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New York: Continued Short-Term Med Approved in Spite of Passage of 16 Years

December 14, 2018 (1 min read)

A New York appellate court recently affirmed the Board's decision that claimant’s continued use of Amrix—a muscle relaxant—was medically necessary in spite of the employer/carrier’s argument that the Board's Non-Acute Pain Management Guidelines recommended only short-term use of the medication and claimant’s back, right shoulder and left hip injury occurred in 2000, sixteen years before the carrier filed its objection. The court observed that claimant's treating physician testified that the effects of the drug vary on a patient-to-patient basis and that the continued use of Amrix had been successful in treating claimant's muscle spasms and related pain. Specifically, the physician testified that continued use of Amrix had allowed claimant to perform the activities of daily living and to continue working as a nurse. In light of the foregoing, the court concluded substantial evidence supported the Board’s finding that continued use was medically necessary.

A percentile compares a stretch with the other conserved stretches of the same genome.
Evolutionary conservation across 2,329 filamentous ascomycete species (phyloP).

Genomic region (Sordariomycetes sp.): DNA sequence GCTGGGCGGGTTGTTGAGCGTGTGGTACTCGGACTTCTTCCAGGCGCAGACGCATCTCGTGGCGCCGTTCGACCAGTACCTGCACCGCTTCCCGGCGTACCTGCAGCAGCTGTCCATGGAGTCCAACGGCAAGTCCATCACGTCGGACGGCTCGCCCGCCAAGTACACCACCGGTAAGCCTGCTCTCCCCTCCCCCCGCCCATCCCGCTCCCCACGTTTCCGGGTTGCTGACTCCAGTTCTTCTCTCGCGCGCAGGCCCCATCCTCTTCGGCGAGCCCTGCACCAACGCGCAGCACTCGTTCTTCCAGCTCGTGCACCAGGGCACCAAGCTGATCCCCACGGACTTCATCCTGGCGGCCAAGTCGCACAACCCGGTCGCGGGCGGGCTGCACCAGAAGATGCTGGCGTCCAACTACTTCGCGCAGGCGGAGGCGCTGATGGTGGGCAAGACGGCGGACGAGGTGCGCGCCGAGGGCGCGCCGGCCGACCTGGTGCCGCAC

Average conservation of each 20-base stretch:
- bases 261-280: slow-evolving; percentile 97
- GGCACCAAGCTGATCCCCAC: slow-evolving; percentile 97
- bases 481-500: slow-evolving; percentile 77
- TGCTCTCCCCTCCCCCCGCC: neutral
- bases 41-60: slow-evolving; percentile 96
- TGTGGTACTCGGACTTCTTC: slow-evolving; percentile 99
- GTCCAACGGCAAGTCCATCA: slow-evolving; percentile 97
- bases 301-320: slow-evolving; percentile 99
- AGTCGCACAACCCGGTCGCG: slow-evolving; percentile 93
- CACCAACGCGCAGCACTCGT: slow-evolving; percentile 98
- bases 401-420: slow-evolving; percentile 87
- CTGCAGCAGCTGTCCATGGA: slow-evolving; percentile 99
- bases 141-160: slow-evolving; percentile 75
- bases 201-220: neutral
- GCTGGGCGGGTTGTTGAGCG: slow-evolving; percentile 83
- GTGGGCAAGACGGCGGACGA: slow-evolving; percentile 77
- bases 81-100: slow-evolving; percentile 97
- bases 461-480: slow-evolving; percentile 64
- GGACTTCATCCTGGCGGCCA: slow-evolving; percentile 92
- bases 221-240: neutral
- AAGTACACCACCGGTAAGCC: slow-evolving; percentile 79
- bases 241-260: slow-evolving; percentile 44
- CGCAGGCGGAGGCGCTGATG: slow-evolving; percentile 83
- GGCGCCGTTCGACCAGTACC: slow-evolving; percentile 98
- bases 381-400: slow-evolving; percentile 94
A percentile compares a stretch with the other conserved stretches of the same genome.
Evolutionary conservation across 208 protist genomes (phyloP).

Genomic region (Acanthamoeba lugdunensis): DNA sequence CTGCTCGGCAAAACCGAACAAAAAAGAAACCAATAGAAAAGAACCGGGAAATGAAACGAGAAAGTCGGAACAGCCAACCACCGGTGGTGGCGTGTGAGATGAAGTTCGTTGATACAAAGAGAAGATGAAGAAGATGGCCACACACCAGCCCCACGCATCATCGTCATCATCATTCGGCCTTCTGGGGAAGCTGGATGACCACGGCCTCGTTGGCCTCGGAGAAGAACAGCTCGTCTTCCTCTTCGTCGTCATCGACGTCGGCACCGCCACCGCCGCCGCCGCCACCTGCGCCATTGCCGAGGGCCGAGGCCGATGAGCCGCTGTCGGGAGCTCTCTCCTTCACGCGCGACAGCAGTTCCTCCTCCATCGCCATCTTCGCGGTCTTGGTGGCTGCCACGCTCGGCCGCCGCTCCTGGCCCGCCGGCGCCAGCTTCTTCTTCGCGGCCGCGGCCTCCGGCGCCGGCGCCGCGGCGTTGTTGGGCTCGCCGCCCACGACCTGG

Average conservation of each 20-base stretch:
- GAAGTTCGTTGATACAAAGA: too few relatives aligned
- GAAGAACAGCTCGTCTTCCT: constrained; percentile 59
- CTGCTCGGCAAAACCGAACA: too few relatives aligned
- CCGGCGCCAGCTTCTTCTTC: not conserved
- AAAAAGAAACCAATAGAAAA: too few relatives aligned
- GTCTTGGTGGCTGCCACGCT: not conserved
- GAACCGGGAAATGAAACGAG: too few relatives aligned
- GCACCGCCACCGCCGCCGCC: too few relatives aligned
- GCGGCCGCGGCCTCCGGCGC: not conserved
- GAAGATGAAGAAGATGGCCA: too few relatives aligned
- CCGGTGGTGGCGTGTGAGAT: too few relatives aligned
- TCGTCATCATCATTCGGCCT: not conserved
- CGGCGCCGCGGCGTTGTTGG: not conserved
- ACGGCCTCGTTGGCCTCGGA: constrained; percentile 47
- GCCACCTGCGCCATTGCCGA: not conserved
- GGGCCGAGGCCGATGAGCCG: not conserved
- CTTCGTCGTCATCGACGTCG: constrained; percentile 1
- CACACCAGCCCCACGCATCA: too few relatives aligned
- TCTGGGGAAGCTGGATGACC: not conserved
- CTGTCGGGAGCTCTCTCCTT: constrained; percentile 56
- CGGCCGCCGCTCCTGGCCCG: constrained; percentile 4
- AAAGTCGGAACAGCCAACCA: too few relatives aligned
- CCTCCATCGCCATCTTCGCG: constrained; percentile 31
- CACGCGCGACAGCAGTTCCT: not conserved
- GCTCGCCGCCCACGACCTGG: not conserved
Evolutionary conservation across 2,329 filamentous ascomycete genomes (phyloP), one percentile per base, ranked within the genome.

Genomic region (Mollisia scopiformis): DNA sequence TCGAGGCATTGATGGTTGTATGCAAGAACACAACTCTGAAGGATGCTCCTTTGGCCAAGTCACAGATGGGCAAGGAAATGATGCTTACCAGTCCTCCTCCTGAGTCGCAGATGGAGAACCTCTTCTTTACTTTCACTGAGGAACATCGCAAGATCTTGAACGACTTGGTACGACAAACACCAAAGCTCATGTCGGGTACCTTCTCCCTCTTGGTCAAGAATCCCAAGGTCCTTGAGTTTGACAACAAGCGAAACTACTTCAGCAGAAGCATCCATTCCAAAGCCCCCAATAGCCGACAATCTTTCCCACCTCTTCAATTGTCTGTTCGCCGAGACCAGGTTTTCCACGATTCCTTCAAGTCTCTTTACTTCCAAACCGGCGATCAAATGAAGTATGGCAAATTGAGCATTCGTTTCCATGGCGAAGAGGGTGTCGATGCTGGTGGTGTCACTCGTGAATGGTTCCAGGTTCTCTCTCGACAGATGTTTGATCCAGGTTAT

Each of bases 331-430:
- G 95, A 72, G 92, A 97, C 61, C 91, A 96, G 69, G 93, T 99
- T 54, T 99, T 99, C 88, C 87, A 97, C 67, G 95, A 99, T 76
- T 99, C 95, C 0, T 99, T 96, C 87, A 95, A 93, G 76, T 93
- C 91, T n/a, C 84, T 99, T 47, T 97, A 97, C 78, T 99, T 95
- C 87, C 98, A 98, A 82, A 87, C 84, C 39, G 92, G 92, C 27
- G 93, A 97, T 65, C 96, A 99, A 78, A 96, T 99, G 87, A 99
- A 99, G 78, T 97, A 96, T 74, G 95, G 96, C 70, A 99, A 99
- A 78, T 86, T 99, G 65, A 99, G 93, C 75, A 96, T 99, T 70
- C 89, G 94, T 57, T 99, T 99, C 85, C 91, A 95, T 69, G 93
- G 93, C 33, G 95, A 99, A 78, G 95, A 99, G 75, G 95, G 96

Thomas A. Robinson, J.D., the Feature National Columnist for the LexisNexis Workers’ Compensation eNewsletter, is co-author of Larson’s Workers’ Compensation Law (LexisNexis).

LexisNexis Online Subscribers: Citations below link to Lexis Advance.

See Matter of Byrnes v New Is. Hosp., 2018 N.Y. App. Div. LEXIS 8314 (3d Dept., Dec. 6, 2018)

See generally Larson’s Workers’ Compensation Law, § 94.03.

Source: Larson’s Workers’ Compensation Law, the nation’s leading authority on workers’ compensation law